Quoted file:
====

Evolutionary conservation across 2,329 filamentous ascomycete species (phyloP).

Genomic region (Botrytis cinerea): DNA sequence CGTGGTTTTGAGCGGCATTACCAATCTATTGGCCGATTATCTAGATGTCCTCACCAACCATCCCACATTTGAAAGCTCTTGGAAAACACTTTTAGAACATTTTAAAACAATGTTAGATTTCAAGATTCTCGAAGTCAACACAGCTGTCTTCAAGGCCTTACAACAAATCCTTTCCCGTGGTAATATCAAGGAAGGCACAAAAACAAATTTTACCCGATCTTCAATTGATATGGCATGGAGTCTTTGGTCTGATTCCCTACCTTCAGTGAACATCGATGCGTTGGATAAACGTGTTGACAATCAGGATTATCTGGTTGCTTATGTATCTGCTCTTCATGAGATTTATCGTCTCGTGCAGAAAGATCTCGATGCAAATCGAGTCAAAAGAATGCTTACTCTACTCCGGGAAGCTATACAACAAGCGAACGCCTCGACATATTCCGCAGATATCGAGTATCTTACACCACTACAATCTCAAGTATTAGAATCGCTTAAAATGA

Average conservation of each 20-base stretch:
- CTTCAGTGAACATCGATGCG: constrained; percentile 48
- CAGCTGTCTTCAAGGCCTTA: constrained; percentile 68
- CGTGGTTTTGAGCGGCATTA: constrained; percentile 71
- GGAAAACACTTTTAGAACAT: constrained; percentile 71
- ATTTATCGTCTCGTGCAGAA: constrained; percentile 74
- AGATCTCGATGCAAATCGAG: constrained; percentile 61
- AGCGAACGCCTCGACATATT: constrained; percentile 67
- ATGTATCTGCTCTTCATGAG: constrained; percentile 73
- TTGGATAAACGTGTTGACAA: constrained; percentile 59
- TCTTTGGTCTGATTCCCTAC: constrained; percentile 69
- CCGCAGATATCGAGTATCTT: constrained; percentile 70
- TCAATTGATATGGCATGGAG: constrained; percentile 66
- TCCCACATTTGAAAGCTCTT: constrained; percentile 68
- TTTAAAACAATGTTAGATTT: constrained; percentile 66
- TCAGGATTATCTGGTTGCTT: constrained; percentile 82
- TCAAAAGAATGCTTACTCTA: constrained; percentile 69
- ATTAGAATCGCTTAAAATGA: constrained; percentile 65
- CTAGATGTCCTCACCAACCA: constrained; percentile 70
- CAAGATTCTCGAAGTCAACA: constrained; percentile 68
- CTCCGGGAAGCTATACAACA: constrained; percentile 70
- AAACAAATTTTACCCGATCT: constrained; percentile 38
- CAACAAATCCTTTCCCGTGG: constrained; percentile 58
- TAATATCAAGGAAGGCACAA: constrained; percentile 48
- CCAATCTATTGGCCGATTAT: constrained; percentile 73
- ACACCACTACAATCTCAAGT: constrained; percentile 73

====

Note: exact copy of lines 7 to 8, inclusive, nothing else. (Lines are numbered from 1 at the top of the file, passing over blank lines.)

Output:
- GGAAAACACTTTTAGAACAT: constrained; percentile 71
- ATTTATCGTCTCGTGCAGAA: constrained; percentile 74